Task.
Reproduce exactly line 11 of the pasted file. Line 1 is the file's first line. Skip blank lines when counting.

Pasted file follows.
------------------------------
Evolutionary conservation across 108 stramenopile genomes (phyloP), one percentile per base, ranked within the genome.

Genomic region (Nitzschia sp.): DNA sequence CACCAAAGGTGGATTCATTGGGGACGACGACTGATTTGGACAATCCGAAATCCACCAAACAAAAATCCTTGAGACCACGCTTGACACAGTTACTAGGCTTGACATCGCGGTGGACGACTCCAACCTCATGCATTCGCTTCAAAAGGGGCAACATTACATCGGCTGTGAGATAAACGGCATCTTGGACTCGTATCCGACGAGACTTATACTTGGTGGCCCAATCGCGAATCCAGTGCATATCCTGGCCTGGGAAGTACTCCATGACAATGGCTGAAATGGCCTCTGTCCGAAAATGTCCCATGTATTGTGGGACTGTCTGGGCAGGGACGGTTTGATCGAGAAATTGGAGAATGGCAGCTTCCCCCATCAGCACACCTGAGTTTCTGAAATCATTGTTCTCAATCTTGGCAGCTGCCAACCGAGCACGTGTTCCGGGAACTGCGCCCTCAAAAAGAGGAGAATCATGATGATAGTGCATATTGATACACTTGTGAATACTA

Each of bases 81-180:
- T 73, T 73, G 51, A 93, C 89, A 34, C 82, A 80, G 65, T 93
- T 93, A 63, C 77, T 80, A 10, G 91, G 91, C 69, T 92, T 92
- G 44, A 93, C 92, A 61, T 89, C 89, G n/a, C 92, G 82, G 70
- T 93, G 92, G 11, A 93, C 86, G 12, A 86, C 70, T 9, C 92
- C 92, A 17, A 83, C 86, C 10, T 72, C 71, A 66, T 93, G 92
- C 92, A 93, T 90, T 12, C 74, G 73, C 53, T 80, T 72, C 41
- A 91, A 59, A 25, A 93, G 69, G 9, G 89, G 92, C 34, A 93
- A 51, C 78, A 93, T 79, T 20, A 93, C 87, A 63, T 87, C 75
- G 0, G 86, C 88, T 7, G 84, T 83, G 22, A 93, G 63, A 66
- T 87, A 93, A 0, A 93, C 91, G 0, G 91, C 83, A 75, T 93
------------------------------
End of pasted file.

- A 51, C 78, A 93, T 79, T 20, A 93, C 87, A 63, T 87, C 75